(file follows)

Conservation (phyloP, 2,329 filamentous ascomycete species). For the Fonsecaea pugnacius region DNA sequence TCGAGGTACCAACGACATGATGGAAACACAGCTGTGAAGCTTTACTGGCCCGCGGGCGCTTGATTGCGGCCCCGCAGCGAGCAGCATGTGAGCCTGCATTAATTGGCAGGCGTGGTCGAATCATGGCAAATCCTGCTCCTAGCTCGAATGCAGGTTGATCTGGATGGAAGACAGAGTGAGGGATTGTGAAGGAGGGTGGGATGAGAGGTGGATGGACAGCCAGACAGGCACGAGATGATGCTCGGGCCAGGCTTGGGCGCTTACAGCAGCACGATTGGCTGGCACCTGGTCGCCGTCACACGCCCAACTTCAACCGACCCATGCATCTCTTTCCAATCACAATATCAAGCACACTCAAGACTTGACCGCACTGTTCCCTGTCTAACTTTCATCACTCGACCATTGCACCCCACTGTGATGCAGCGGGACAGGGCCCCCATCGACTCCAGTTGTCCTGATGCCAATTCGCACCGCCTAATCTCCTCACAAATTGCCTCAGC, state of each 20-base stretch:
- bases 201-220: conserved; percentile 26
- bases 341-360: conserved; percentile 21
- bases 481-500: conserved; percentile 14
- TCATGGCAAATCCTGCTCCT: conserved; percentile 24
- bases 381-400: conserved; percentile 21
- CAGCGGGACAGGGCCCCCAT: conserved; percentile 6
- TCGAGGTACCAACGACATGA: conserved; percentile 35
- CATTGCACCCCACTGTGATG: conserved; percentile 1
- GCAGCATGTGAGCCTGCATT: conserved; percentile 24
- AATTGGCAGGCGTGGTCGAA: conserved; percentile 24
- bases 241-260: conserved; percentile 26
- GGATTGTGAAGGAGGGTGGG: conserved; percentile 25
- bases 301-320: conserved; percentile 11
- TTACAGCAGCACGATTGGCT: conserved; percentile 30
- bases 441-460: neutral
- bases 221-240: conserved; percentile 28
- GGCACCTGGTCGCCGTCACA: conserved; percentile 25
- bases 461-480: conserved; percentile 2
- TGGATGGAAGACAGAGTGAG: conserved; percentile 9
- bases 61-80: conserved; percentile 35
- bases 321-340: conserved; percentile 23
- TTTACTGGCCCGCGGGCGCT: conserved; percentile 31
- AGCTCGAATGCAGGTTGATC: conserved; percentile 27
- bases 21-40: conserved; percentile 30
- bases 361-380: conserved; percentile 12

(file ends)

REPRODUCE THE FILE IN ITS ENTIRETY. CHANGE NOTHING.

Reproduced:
Conservation (phyloP, 2,329 filamentous ascomycete species). For the Fonsecaea pugnacius region DNA sequence TCGAGGTACCAACGACATGATGGAAACACAGCTGTGAAGCTTTACTGGCCCGCGGGCGCTTGATTGCGGCCCCGCAGCGAGCAGCATGTGAGCCTGCATTAATTGGCAGGCGTGGTCGAATCATGGCAAATCCTGCTCCTAGCTCGAATGCAGGTTGATCTGGATGGAAGACAGAGTGAGGGATTGTGAAGGAGGGTGGGATGAGAGGTGGATGGACAGCCAGACAGGCACGAGATGATGCTCGGGCCAGGCTTGGGCGCTTACAGCAGCACGATTGGCTGGCACCTGGTCGCCGTCACACGCCCAACTTCAACCGACCCATGCATCTCTTTCCAATCACAATATCAAGCACACTCAAGACTTGACCGCACTGTTCCCTGTCTAACTTTCATCACTCGACCATTGCACCCCACTGTGATGCAGCGGGACAGGGCCCCCATCGACTCCAGTTGTCCTGATGCCAATTCGCACCGCCTAATCTCCTCACAAATTGCCTCAGC, state of each 20-base stretch:
- bases 201-220: conserved; percentile 26
- bases 341-360: conserved; percentile 21
- bases 481-500: conserved; percentile 14
- TCATGGCAAATCCTGCTCCT: conserved; percentile 24
- bases 381-400: conserved; percentile 21
- CAGCGGGACAGGGCCCCCAT: conserved; percentile 6
- TCGAGGTACCAACGACATGA: conserved; percentile 35
- CATTGCACCCCACTGTGATG: conserved; percentile 1
- GCAGCATGTGAGCCTGCATT: conserved; percentile 24
- AATTGGCAGGCGTGGTCGAA: conserved; percentile 24
- bases 241-260: conserved; percentile 26
- GGATTGTGAAGGAGGGTGGG: conserved; percentile 25
- bases 301-320: conserved; percentile 11
- TTACAGCAGCACGATTGGCT: conserved; percentile 30
- bases 441-460: neutral
- bases 221-240: conserved; percentile 28
- GGCACCTGGTCGCCGTCACA: conserved; percentile 25
- bases 461-480: conserved; percentile 2
- TGGATGGAAGACAGAGTGAG: conserved; percentile 9
- bases 61-80: conserved; percentile 35
- bases 321-340: conserved; percentile 23
- TTTACTGGCCCGCGGGCGCT: conserved; percentile 31
- AGCTCGAATGCAGGTTGATC: conserved; percentile 27
- bases 21-40: conserved; percentile 30
- bases 361-380: conserved; percentile 12